The Great Wall | China

Just what’s so great about it, anyway? The truth is, much of the Great Wall is a tourist trap. It’s full of people (including intrepid grannies who are scaling the stairs faster than you are), and if the pollution is bad you won’t enjoy much of the scenery, but it’s also one of China‘s most historically and architecturally significant sites. The trick is to visit a part of the wall that’s off the beaten tourist track – and since it stretches for thousands of kilometres, you have plenty of parts to choose from. Even venturing 2-3 hours outside of Beijing offers a significantly less congested experience.

Christ The Redeemer | Rio de Janeiro, Brazil

With the 2016 Summer Olympics poised to begin in Rio de Janeiro, all eyes are on the host city. Rio’s most famous landmark is Christ the Redeemer, a 30-metre statue of Jesus located at the peak of the 700-metre Corcovado mountain. It’s teeming with tourists, many of whom are mimicking the statue’s pose for photos, but tear your eyes from that cringeworthy tableau and they’ll be treated to something amazing. The views of the city and the Atlantic Ocean from Corcovado cannot be beat.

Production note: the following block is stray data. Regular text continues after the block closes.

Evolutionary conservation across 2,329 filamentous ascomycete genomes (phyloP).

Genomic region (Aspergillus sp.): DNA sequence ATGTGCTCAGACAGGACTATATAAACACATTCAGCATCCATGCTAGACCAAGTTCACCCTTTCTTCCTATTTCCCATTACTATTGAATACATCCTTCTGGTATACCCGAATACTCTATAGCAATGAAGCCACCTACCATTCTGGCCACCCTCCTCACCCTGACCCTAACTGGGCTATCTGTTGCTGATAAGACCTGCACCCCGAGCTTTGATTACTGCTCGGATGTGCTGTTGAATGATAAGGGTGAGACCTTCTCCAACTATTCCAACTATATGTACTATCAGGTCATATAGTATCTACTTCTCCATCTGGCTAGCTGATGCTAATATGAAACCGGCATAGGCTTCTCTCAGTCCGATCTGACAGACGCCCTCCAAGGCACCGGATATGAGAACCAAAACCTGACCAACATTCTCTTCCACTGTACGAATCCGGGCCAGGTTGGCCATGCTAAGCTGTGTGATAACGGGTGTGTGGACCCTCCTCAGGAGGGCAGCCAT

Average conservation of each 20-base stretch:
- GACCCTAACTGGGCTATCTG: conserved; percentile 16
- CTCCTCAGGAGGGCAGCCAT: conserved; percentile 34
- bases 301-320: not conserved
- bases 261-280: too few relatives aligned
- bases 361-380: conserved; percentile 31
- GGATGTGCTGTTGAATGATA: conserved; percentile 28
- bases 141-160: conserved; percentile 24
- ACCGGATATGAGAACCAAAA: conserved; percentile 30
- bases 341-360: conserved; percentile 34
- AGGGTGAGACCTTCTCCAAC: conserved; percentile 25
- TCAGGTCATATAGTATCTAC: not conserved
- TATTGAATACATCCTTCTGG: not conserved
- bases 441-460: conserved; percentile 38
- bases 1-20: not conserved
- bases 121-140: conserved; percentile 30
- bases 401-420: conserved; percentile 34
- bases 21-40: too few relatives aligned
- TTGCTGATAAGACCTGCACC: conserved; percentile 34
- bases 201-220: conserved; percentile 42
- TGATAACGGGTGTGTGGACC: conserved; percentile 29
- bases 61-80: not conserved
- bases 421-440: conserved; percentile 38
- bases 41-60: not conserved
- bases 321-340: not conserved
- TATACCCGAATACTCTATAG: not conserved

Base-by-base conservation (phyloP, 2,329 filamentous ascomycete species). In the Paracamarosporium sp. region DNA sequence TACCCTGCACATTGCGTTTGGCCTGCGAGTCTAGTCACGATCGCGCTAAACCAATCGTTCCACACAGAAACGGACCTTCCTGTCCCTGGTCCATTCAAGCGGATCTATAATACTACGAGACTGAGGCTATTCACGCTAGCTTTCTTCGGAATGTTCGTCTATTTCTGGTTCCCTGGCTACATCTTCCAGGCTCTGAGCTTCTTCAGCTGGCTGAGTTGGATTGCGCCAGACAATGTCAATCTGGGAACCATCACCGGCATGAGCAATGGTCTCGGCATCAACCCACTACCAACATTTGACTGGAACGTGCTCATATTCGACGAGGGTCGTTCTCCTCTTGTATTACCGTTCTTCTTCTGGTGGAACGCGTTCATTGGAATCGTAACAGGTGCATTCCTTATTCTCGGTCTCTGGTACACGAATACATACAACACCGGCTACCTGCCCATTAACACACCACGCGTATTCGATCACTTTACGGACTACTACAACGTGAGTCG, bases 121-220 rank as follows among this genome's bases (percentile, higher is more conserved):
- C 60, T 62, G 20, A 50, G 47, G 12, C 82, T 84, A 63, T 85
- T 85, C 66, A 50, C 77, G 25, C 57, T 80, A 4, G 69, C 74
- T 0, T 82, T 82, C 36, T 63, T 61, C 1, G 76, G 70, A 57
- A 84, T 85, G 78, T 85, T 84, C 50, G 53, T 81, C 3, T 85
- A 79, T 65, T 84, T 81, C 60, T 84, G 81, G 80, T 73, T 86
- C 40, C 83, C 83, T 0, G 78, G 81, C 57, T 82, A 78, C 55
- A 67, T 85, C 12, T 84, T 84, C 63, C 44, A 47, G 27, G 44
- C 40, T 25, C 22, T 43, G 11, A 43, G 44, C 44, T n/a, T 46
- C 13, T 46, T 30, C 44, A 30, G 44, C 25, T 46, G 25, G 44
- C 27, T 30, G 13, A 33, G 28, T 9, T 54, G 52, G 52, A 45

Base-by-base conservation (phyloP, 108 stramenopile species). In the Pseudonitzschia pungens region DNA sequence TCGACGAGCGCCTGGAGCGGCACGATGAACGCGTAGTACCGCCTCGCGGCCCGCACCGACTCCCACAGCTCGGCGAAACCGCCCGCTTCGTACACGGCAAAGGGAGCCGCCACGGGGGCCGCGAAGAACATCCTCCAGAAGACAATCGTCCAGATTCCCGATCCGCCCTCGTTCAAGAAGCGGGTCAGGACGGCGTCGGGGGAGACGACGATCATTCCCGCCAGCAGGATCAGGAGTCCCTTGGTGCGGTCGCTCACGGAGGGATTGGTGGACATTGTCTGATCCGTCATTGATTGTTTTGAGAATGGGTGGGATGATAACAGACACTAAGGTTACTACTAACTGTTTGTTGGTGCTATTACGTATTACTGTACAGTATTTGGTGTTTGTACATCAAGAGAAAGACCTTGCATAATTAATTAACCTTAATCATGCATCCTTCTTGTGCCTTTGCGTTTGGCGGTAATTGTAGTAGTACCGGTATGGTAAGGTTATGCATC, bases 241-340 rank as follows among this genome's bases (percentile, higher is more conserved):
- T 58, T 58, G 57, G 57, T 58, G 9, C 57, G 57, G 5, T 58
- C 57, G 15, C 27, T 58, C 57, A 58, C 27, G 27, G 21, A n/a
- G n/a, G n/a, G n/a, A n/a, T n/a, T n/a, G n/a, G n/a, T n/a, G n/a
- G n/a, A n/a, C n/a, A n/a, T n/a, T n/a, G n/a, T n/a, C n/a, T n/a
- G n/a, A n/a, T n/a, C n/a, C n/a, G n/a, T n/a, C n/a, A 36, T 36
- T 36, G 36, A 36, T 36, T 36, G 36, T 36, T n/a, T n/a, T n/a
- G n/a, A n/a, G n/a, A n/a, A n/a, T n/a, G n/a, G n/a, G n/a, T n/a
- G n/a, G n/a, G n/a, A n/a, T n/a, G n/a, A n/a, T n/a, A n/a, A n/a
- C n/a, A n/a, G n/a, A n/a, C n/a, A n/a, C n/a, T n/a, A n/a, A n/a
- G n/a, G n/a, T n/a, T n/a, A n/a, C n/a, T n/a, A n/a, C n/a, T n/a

The Taj Mahal | Agra, India

If you’ve ever doubted the power of love, a trip to the Taj Mahal will change your mind. The marble mausoleum was commissioned in 1632 by the Mughal emperor, Shah Jahan, to house the tomb of his favourite wife, Mumtaz Mahal. The 42-acre complex also includes a mosque, a guest house, and extensive formal gardens. Millions of visitors come each year to see what was once called “the jewel of Muslim art in India and one of the universally admired masterpieces of the world’s heritage.” It’s a rare few who leave feeling anything other than awestruck.

Las Vegas | Nevada, USA

Let’s face it: the entire city of Las Vegas is a tourist trap. From the kitschy casinos, to the outrageous shows, to the infamously debaucherous pool parties, Sin City exists purely to lure tourists. But if you know what you’re in for, and don’t have any run-ins with Mike Tyson’s tiger, there’s fun to be had. Don’t take it too seriously, don’t stay so long that the magic wears off, and don’t touch the exotic dancers. Play your cards right and you could be in for the trip of a lifetime. Check out our guide to 48 hours in Las Vegas for tips.